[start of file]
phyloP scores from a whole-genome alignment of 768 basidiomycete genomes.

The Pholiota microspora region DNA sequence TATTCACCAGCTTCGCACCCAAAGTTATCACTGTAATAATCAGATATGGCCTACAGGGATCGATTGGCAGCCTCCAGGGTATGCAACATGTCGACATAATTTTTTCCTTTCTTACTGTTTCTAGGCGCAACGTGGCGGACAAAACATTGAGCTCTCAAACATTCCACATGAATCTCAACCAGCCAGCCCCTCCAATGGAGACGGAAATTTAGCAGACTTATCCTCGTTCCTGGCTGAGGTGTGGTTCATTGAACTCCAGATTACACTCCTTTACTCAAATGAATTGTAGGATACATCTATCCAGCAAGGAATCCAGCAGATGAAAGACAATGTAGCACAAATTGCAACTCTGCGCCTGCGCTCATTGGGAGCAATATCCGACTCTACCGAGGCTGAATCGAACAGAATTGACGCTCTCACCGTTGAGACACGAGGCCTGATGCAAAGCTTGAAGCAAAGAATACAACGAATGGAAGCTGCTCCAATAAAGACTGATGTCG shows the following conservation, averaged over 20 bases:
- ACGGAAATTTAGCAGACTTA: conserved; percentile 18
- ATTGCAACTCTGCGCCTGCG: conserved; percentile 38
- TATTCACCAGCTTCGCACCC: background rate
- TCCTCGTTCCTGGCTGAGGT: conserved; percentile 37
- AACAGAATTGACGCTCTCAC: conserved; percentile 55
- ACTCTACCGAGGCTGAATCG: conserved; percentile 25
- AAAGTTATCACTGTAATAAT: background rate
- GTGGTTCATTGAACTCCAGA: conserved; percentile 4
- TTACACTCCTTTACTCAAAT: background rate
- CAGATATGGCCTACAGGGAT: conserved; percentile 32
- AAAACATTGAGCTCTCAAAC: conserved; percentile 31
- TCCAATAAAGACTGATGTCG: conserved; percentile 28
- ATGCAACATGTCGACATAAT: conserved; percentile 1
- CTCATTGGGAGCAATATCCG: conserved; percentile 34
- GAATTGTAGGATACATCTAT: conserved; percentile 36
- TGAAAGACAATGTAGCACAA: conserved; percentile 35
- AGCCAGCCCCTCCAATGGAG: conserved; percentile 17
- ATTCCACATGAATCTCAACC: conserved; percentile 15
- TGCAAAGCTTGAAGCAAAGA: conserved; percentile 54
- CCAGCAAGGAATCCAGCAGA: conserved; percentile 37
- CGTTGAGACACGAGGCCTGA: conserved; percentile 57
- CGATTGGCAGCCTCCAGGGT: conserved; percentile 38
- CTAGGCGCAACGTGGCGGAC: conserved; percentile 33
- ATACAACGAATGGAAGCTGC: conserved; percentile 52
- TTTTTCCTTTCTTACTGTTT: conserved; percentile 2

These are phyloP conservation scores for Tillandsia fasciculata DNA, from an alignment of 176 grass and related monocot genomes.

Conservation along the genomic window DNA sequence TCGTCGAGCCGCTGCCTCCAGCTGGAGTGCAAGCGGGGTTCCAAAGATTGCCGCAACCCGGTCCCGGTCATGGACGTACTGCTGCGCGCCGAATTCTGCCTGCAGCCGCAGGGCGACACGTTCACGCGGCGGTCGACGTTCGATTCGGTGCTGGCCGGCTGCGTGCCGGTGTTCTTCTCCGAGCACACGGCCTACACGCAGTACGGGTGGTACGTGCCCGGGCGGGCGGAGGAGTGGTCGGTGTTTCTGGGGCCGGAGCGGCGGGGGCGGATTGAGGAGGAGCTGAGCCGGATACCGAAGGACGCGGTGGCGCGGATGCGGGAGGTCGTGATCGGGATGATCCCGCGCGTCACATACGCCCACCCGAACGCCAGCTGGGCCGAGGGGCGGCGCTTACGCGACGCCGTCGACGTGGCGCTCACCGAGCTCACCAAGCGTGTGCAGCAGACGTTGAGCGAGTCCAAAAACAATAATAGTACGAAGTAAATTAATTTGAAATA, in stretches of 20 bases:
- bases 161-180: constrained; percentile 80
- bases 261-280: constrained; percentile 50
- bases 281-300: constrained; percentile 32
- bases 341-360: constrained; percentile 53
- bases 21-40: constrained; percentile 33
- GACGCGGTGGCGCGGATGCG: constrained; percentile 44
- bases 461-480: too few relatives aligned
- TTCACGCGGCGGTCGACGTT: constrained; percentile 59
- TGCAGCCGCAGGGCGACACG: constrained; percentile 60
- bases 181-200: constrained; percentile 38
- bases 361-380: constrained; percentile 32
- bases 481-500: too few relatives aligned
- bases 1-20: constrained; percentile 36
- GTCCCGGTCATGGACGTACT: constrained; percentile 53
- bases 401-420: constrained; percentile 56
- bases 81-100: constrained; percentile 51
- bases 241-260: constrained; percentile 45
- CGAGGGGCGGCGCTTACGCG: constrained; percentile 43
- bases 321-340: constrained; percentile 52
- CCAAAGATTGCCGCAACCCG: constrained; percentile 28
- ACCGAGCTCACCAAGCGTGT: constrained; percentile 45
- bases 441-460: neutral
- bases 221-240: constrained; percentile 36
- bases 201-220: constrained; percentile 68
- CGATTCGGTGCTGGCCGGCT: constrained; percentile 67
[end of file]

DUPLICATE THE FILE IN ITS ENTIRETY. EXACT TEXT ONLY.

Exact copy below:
phyloP scores from a whole-genome alignment of 768 basidiomycete genomes.

The Pholiota microspora region DNA sequence TATTCACCAGCTTCGCACCCAAAGTTATCACTGTAATAATCAGATATGGCCTACAGGGATCGATTGGCAGCCTCCAGGGTATGCAACATGTCGACATAATTTTTTCCTTTCTTACTGTTTCTAGGCGCAACGTGGCGGACAAAACATTGAGCTCTCAAACATTCCACATGAATCTCAACCAGCCAGCCCCTCCAATGGAGACGGAAATTTAGCAGACTTATCCTCGTTCCTGGCTGAGGTGTGGTTCATTGAACTCCAGATTACACTCCTTTACTCAAATGAATTGTAGGATACATCTATCCAGCAAGGAATCCAGCAGATGAAAGACAATGTAGCACAAATTGCAACTCTGCGCCTGCGCTCATTGGGAGCAATATCCGACTCTACCGAGGCTGAATCGAACAGAATTGACGCTCTCACCGTTGAGACACGAGGCCTGATGCAAAGCTTGAAGCAAAGAATACAACGAATGGAAGCTGCTCCAATAAAGACTGATGTCG shows the following conservation, averaged over 20 bases:
- ACGGAAATTTAGCAGACTTA: conserved; percentile 18
- ATTGCAACTCTGCGCCTGCG: conserved; percentile 38
- TATTCACCAGCTTCGCACCC: background rate
- TCCTCGTTCCTGGCTGAGGT: conserved; percentile 37
- AACAGAATTGACGCTCTCAC: conserved; percentile 55
- ACTCTACCGAGGCTGAATCG: conserved; percentile 25
- AAAGTTATCACTGTAATAAT: background rate
- GTGGTTCATTGAACTCCAGA: conserved; percentile 4
- TTACACTCCTTTACTCAAAT: background rate
- CAGATATGGCCTACAGGGAT: conserved; percentile 32
- AAAACATTGAGCTCTCAAAC: conserved; percentile 31
- TCCAATAAAGACTGATGTCG: conserved; percentile 28
- ATGCAACATGTCGACATAAT: conserved; percentile 1
- CTCATTGGGAGCAATATCCG: conserved; percentile 34
- GAATTGTAGGATACATCTAT: conserved; percentile 36
- TGAAAGACAATGTAGCACAA: conserved; percentile 35
- AGCCAGCCCCTCCAATGGAG: conserved; percentile 17
- ATTCCACATGAATCTCAACC: conserved; percentile 15
- TGCAAAGCTTGAAGCAAAGA: conserved; percentile 54
- CCAGCAAGGAATCCAGCAGA: conserved; percentile 37
- CGTTGAGACACGAGGCCTGA: conserved; percentile 57
- CGATTGGCAGCCTCCAGGGT: conserved; percentile 38
- CTAGGCGCAACGTGGCGGAC: conserved; percentile 33
- ATACAACGAATGGAAGCTGC: conserved; percentile 52
- TTTTTCCTTTCTTACTGTTT: conserved; percentile 2

These are phyloP conservation scores for Tillandsia fasciculata DNA, from an alignment of 176 grass and related monocot genomes.

Conservation along the genomic window DNA sequence TCGTCGAGCCGCTGCCTCCAGCTGGAGTGCAAGCGGGGTTCCAAAGATTGCCGCAACCCGGTCCCGGTCATGGACGTACTGCTGCGCGCCGAATTCTGCCTGCAGCCGCAGGGCGACACGTTCACGCGGCGGTCGACGTTCGATTCGGTGCTGGCCGGCTGCGTGCCGGTGTTCTTCTCCGAGCACACGGCCTACACGCAGTACGGGTGGTACGTGCCCGGGCGGGCGGAGGAGTGGTCGGTGTTTCTGGGGCCGGAGCGGCGGGGGCGGATTGAGGAGGAGCTGAGCCGGATACCGAAGGACGCGGTGGCGCGGATGCGGGAGGTCGTGATCGGGATGATCCCGCGCGTCACATACGCCCACCCGAACGCCAGCTGGGCCGAGGGGCGGCGCTTACGCGACGCCGTCGACGTGGCGCTCACCGAGCTCACCAAGCGTGTGCAGCAGACGTTGAGCGAGTCCAAAAACAATAATAGTACGAAGTAAATTAATTTGAAATA, in stretches of 20 bases:
- bases 161-180: constrained; percentile 80
- bases 261-280: constrained; percentile 50
- bases 281-300: constrained; percentile 32
- bases 341-360: constrained; percentile 53
- bases 21-40: constrained; percentile 33
- GACGCGGTGGCGCGGATGCG: constrained; percentile 44
- bases 461-480: too few relatives aligned
- TTCACGCGGCGGTCGACGTT: constrained; percentile 59
- TGCAGCCGCAGGGCGACACG: constrained; percentile 60
- bases 181-200: constrained; percentile 38
- bases 361-380: constrained; percentile 32
- bases 481-500: too few relatives aligned
- bases 1-20: constrained; percentile 36
- GTCCCGGTCATGGACGTACT: constrained; percentile 53
- bases 401-420: constrained; percentile 56
- bases 81-100: constrained; percentile 51
- bases 241-260: constrained; percentile 45
- CGAGGGGCGGCGCTTACGCG: constrained; percentile 43
- bases 321-340: constrained; percentile 52
- CCAAAGATTGCCGCAACCCG: constrained; percentile 28
- ACCGAGCTCACCAAGCGTGT: constrained; percentile 45
- bases 441-460: neutral
- bases 221-240: constrained; percentile 36
- bases 201-220: constrained; percentile 68
- CGATTCGGTGCTGGCCGGCT: constrained; percentile 67